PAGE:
Banks fear legality of Web aggregation

The launch of an account aggregation service by Internet bank Egg, this week, was overshadowed as two highstreet banks quickly...

The launch of an account aggregation service by Internet bank Egg, this week, was overshadowed as two highstreet banks quickly moved to distance themselves from the service after expressing concerns about its legality.

The service, called Money Manager, will allow registered customers to view all their accounts, loans and savings - from various banks - through a single Web site.

Companies offering account aggregation services need customers to supply the passwords to their other accounts, allowing the aggregation provider to "scrape" account information together for display on one Web site.

At the launch of its service Egg listed nearly 20 UK banks that would appear in Money Manager. However, both Halifax Bank Of Scotland and Abbey National withheld support for Egg's service, citing security and data privacy concerns.

Abbey National said it was assessing the service and added that it had not given Egg permission to aggregate Abbey National customer data.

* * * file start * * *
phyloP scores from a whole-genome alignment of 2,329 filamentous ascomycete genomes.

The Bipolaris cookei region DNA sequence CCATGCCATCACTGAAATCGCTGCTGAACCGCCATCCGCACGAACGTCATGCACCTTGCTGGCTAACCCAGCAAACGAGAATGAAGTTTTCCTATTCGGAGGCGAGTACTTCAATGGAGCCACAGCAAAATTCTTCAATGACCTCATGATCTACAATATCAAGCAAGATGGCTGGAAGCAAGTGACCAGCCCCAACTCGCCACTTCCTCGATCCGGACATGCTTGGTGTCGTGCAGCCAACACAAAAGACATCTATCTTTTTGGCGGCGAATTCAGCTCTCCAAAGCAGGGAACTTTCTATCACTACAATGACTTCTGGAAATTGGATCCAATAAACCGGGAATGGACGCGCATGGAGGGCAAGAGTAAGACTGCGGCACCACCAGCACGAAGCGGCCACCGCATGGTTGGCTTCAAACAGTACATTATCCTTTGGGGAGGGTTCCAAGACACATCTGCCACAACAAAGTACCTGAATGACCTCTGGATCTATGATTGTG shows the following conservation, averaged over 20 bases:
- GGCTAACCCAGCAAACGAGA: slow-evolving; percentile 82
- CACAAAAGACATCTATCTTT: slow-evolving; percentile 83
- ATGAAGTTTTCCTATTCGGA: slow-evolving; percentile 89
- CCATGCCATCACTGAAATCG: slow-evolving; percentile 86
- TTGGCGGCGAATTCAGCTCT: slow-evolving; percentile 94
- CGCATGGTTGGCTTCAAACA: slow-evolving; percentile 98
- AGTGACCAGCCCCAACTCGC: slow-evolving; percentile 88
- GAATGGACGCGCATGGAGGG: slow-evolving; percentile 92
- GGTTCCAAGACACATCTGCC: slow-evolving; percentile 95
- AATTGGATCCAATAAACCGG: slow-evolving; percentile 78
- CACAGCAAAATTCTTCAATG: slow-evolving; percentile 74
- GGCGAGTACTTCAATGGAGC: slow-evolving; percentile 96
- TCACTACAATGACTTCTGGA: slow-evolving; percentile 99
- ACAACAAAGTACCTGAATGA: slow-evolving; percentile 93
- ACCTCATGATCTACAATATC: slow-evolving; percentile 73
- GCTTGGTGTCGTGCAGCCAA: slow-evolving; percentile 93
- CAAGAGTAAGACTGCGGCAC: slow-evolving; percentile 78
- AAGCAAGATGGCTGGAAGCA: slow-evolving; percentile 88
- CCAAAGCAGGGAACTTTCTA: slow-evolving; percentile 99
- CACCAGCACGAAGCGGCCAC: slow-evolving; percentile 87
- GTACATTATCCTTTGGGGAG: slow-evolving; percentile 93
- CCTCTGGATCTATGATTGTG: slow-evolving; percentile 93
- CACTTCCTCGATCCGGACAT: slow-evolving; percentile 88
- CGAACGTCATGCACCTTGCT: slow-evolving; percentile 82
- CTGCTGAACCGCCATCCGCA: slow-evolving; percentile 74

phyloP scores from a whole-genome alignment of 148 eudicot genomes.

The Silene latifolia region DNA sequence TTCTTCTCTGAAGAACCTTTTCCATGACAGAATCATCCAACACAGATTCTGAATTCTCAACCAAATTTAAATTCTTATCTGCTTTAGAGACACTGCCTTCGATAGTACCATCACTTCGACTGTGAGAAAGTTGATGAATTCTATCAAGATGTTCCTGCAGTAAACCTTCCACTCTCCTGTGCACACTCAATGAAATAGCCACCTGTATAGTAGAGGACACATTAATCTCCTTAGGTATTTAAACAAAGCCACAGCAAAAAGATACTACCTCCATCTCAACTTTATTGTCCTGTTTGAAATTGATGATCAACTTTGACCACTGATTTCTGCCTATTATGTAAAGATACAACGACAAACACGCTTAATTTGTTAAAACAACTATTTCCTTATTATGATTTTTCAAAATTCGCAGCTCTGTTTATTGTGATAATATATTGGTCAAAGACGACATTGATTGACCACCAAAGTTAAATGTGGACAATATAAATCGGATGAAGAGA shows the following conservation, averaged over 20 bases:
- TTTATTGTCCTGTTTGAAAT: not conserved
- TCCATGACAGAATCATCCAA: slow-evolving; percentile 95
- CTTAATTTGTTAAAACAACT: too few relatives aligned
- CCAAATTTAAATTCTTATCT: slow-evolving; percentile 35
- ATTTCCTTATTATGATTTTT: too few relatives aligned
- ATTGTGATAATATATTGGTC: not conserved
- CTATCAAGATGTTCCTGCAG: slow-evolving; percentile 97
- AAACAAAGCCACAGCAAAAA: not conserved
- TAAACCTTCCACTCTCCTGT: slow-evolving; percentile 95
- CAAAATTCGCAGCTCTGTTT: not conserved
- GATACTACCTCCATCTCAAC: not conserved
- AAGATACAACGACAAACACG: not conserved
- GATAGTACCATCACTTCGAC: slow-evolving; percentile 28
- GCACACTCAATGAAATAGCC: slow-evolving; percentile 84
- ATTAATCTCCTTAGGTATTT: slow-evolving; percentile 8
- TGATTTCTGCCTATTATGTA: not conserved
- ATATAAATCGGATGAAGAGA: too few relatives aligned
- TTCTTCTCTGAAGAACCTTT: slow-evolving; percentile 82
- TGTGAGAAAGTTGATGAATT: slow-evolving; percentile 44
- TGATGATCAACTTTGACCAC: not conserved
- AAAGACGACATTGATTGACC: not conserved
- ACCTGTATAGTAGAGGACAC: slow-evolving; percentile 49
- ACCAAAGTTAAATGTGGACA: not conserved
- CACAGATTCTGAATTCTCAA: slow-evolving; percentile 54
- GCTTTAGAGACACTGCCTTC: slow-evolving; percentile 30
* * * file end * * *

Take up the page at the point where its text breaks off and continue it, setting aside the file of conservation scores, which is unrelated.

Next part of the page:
Aggregation services have been dogged by legal uncertainty. Last year Egg and Virgin Money decided to delay the roll-out of account aggregation services in response to fears that they may breach data protection and security laws, including the Data Protection Act 1998 and the Computer Misuse Act 1990.

Confidence in aggregation services was also further knocked last year when industry watchdog the Financial Services Authority warned businesses and consumers that its current powers did not extend to regulating the new single-view services. In order to boost consumer confidence, clearing organisation Apacs set up a working group which has published best practice guidelines.

Egg claimed this week that it had informed the main banks of its plans and given them time to raise any concerns, and that its legal advice indicated that Money Manager complied with the Data Protection Act.

The account aggregation service was secure because a customer's personal security details are encrypted on their own PC, whereas under the original plans the data would have been stored on an Egg server, the company said.

A script downloaded on to the customer's PC automatically "screen scrapes" information from their other accounts when the aggregation service is requested.

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